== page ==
There were no more television interviews, media appearances or speeches. People stopped calling. The relatives of the Charleston 9 were left with memories and pain. Rose Simmons’ father, the Rev. Daniel Lee Simmons Sr., was one of the nine brutally killed by Roof. He was 74, only a month away from his 75th birthday.

 

“Nine people were brutally murdered in the basement of a church doing Bible study,” says Simmons, 56. “It wasn't police brutality, but it's still from the same ideas, comes from the same root. I don't want them to be forgotten.”

 

Simmons misses her father.

 

“The last year of his life, there was so much love and healing that took place between us,” says Simmons. “We didn't get a chance to really live that part out. I think that's what I miss more than anything. We were at the dawn of reconciliation and now we cannot live it out because someone thought that your life was not worth living because you were a Black man.” The fact that cities are taking down Confederate statues is a signal of change, says Simmons, a retired cosmetologist and beauty and barber school owner.

 

The recent worldwide protests give her hope.

 

“I think we’re at the beginning of change,” says Simmons. “I am proud of the young people who are standing up for not accepting the America that was forced upon my father, forced upon my grandparents. It's the idea of superiority. I am proud that the young people are not allowing this idea to become their reality. They are saying, ‘No, we are not going to live in this America that you are trying to force us to believe in.’”  

 

Eliana Pinckney, 16, Pinckney’s oldest daughter is one of the young folks fighting for change. She’s not protesting in the streets, but she’s signed the petitions and participates in ZOOM calls about race relations with her peers.  She remembers bonding with her father during their long rides to church.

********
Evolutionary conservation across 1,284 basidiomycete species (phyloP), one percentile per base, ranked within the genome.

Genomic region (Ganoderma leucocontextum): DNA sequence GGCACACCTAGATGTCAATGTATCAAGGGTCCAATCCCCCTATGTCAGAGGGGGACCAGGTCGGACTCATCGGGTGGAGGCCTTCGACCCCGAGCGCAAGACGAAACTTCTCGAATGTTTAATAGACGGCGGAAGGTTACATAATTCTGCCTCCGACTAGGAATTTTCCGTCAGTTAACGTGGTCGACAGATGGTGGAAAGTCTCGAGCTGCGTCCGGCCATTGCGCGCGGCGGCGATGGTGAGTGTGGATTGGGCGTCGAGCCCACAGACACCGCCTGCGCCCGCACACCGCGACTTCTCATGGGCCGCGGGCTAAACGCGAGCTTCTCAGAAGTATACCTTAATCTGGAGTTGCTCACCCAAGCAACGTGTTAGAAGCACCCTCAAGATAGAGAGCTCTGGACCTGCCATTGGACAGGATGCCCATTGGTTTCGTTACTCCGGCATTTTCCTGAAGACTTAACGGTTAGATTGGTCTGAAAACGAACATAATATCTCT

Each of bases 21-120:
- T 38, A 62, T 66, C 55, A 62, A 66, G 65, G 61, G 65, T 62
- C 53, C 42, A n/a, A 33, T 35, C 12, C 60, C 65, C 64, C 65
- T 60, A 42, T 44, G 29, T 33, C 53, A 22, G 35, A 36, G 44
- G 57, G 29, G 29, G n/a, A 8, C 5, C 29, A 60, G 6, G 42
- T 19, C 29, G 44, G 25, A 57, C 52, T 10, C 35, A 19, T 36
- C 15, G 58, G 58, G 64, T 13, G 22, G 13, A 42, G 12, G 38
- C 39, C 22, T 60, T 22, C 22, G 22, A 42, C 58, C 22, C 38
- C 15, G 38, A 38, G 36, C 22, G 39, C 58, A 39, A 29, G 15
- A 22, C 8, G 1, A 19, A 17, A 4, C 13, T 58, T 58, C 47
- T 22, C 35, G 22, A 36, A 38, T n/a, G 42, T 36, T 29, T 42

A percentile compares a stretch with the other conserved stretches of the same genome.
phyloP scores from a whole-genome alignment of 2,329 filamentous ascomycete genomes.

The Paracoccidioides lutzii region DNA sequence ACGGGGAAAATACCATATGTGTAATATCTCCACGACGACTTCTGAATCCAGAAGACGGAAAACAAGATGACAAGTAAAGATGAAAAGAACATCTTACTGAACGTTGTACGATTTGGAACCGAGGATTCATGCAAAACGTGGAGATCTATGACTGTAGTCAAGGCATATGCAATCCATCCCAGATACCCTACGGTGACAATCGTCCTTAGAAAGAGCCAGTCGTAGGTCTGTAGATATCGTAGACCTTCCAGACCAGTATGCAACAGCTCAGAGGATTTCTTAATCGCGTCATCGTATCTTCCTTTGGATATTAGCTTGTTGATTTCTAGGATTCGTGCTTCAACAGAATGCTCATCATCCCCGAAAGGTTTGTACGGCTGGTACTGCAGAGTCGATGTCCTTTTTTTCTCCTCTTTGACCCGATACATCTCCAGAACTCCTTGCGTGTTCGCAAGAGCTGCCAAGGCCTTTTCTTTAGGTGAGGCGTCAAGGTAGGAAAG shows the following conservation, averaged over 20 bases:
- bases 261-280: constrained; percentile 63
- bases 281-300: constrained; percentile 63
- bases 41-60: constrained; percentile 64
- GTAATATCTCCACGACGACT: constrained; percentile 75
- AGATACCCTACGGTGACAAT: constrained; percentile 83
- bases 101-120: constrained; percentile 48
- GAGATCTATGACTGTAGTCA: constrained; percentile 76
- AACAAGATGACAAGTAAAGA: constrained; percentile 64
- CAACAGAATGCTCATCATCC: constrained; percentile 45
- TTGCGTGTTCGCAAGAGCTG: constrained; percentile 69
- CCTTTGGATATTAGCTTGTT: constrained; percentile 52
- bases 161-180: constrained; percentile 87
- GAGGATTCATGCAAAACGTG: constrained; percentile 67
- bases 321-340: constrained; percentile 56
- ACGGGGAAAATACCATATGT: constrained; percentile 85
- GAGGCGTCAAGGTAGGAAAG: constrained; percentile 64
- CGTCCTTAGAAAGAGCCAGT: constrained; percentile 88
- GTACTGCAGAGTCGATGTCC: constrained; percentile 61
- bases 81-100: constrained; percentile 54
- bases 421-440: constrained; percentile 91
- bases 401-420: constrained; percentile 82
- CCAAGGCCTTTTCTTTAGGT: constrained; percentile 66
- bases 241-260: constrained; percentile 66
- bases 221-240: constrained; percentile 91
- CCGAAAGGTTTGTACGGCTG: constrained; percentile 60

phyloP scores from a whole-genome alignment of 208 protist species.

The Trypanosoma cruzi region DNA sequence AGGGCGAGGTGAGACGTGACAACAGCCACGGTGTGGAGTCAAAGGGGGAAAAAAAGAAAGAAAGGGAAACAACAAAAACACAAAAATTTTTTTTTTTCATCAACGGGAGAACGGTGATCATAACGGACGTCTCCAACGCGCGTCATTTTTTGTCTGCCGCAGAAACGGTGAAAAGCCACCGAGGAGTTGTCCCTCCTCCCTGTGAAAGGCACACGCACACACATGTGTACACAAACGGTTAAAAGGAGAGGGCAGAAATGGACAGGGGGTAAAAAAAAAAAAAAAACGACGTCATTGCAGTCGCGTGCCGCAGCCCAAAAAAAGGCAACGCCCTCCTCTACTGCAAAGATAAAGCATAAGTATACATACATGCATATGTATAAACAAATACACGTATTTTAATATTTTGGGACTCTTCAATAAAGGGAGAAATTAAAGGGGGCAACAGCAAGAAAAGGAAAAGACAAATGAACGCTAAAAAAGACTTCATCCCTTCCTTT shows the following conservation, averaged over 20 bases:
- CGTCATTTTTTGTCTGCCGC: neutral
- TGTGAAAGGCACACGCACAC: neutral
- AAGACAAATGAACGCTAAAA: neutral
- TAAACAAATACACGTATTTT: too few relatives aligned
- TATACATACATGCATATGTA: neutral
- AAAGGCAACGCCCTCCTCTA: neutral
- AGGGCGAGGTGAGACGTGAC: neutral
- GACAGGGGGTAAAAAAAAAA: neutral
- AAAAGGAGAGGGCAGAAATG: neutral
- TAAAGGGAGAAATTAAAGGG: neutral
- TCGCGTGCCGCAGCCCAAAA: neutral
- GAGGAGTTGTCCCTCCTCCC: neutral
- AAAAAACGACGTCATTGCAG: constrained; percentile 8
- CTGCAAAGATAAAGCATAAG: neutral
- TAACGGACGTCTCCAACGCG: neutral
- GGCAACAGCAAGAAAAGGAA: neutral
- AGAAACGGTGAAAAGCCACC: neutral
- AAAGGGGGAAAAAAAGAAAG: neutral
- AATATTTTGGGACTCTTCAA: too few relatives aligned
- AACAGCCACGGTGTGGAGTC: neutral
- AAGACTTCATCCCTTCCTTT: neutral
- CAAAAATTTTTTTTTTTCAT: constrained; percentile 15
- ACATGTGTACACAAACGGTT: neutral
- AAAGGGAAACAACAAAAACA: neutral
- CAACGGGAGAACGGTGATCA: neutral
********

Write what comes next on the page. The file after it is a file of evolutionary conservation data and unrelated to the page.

“The entire two-hour ride down to Charleston and the whole way back, my dad and I would just talk about politics or whatever book I was reading. That was our special time,” says Eliana.

 

And though the nation didn’t see much change after the deaths of the Charleston 9, Eliana sees a new day ahead for her generation. George Floyd’s death has sparked a movement. Legislation is being drafted. Confederate statues and flags are being removed. CEOs are stepping down and some are stepping up. And we are seeing a change in policing throughout the country as well.

 

But true change, notes Pinckney, is when there is equal housing, equal pay, “when health care can be given to all and equal education for all kids. When you can see equality across the different areas like that, is when change has happened for the good.

 

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The Crisis magazine is a quarterly journal of politics, culture, civil rights and history that seeks to educate and challenge its readers about issues facing African-Americans and other communities of color.

© The Crisis Magazine